With future federal deficits projected to top $1 trillion, O'Hanlon calls for Defense, State, and Homeland Security budgets to be as frugal as possible. At the same time, he recognizes that resources should be selectively increased in certain areas to compensate for years of systematic underfunding, especially in certain areas of homeland security, diplomacy, and foreign assistance. In his typically clear and concise manner, O'Hanlon shows policymakers how to wrestle with the resource allocation decisions affecting the national security of the United States.

Soon to be a major motion picture from the director of The Hangover starring Jonah Hill, the page-turning, behind-closed-doors account of how three kids from Florida became big-time weapons traders for the government and how the Pentagon later turned on them.

In January of 2007, three young stoners from Miami Beach were put in charge of a $300 million Department of Defense contract to supply ammunition to the Afghanistan military. Instead of fulfilling the order with high-quality arms, Efraim Diveroli, David Packouz, and Alex Podrizki (the dudes) bought cheap Communist-style surplus ammunition from Balkan gunrunners. The trio then secretly repackaged millions of rounds of shoddy Chinese ammunition and shipped it to Kabul—until they were caught by Pentagon investigators and the scandal turned up on the front page of The New York Times.

That’s the “official” story. The truth is far more explosive. For the first time, journalist Guy Lawson tells the thrilling true tale. It’s a trip that goes from a dive apartment in Miami Beach to mountain caves in Albania, the corridors of power in Washington, and the frontlines of Iraq and Afghanistan. Lawson’s account includes a shady Swiss gunrunner, Russian arms dealers, Albanian thugs, and a Pentagon investigation that caused ammunition shortages for the Afghanistan military. Lawson exposes the mysterious and murky world of global arms dealing, showing how the American military came to use private contractors like Diveroli, Packouz, and Podrizki as middlemen to secure weapons from illegal arms dealers—the same men who sell guns to dictators, warlords, and drug traffickers.

This is a story you were never meant to read.
Space has been militarized for over four decades. Should it now be weaponized? This incisive and insightful book argues that it should not. Since the cold war, space has come to harbor many tools of the tactical warfighter. Satellites have long been used to provide strategic communication, early warning of missile launch, and arms control verification. The U.S. armed forces increasingly use space assets to locate and strike targets on the battlefield. To date, though, no country deploys destructive weapons in space, for use against space or Earth targets, and no country possesses ground-based weapons designed explicitly to damage objects in space. The line between nonweaponization and weaponization is blurry, to be sure—but it has not yet been crossed. In Ne ither Star Wars nor Sanctuary, Michael E. O'Hanlon makes a forceful case for keeping it this way. The United States, with military space budgets of around $20 billion a year, enjoys a remarkably favorable military advantage in space. Pursuing a policy of space weaponization solely in order to maximize its own military capabilities would needlessly jeopardize this situation by likely hastening development of space weapons in numerous countries. It would also reaffirm the prevalent international image of the United States as a global cowboy of sorts, too quick to reach for the gun. O'Hanlon therefore asserts that U.S. military space policy should focus on delaying any movement toward weaponization, without foreclosing the option of developing space weapons in the future, if necessary. Extreme positions that would either hasten to weaponize space or permanently rule this out are not consistent with technological realities and U.S. security interests.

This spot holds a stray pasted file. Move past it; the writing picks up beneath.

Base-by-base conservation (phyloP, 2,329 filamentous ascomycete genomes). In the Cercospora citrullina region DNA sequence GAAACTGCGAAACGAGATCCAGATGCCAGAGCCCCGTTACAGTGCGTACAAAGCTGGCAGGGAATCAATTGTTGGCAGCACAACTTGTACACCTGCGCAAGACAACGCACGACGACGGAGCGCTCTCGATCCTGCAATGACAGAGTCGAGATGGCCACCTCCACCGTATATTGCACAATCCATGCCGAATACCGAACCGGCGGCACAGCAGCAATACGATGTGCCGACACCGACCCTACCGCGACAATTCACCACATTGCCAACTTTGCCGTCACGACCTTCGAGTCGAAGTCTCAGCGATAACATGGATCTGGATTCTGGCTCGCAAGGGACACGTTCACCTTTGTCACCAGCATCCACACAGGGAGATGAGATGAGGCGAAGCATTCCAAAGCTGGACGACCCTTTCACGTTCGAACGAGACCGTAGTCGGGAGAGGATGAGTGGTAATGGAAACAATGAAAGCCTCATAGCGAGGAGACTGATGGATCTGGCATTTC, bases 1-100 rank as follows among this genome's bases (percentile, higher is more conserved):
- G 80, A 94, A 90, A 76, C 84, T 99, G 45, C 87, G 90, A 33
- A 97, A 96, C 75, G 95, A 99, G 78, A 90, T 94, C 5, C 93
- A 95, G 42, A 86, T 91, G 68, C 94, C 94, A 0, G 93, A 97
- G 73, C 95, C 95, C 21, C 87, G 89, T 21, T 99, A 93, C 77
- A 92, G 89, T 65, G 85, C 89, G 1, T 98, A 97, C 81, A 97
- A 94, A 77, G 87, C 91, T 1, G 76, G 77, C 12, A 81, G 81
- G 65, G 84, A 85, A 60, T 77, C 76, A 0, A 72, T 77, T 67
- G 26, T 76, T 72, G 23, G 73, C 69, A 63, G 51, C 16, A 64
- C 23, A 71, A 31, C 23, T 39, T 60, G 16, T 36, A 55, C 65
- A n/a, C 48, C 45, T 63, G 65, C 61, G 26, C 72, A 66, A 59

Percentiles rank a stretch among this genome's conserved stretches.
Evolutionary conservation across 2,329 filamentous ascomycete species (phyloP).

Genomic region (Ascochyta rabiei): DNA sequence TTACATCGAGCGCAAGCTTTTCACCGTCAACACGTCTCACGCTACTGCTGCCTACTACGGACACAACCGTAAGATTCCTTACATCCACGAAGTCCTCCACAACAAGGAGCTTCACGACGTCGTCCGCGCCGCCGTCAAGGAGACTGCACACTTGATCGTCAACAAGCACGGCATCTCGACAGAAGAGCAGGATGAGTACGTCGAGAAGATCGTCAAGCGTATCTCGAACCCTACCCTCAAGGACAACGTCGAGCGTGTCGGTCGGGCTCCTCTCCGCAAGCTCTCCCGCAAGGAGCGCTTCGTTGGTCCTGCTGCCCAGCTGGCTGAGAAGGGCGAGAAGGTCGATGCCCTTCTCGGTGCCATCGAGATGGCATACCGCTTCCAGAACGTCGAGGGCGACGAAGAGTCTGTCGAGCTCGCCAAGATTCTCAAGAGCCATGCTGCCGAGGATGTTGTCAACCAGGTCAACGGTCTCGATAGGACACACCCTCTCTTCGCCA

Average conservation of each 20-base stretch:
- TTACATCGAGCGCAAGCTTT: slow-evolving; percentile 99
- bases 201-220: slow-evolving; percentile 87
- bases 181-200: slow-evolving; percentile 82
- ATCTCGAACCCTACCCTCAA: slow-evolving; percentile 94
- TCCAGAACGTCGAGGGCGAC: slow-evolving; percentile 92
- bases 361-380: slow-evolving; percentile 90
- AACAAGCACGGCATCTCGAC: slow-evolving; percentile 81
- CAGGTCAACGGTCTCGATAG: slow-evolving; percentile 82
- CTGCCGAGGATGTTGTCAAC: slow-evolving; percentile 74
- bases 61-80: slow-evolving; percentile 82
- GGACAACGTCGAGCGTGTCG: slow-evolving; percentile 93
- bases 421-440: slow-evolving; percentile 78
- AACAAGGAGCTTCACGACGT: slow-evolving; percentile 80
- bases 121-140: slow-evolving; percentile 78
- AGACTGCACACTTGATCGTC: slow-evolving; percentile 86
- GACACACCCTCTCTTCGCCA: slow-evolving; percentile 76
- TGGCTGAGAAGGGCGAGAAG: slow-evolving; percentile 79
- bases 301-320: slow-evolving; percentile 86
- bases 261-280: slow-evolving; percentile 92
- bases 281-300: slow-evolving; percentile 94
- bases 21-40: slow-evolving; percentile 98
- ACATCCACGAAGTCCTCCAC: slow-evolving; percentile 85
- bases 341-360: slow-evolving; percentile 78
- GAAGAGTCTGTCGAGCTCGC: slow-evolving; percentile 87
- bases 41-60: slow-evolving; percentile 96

In this new Brookings Marshall Paper, Michael O’Hanlon argues that now is the time for Western nations to negotiate a new security architecture for neutral countries in eastern Europe to stabilize the region and reduce the risks of war with Russia. He believes NATO expansion has gone far enough. The core concept of this new security architecture would be one of permanent neutrality. The countries in question collectively make a broken-up arc, from Europe’s far north to its south: Finland and Sweden; Ukraine, Moldova, and Belarus; Georgia, Armenia, and Azerbaijan; and finally Cyprus plus Serbia, as well as possibly several other Balkan states. Discussion on the new framework should begin within NATO, followed by deliberation with the neutral countries themselves, and then formal negotiations with Russia.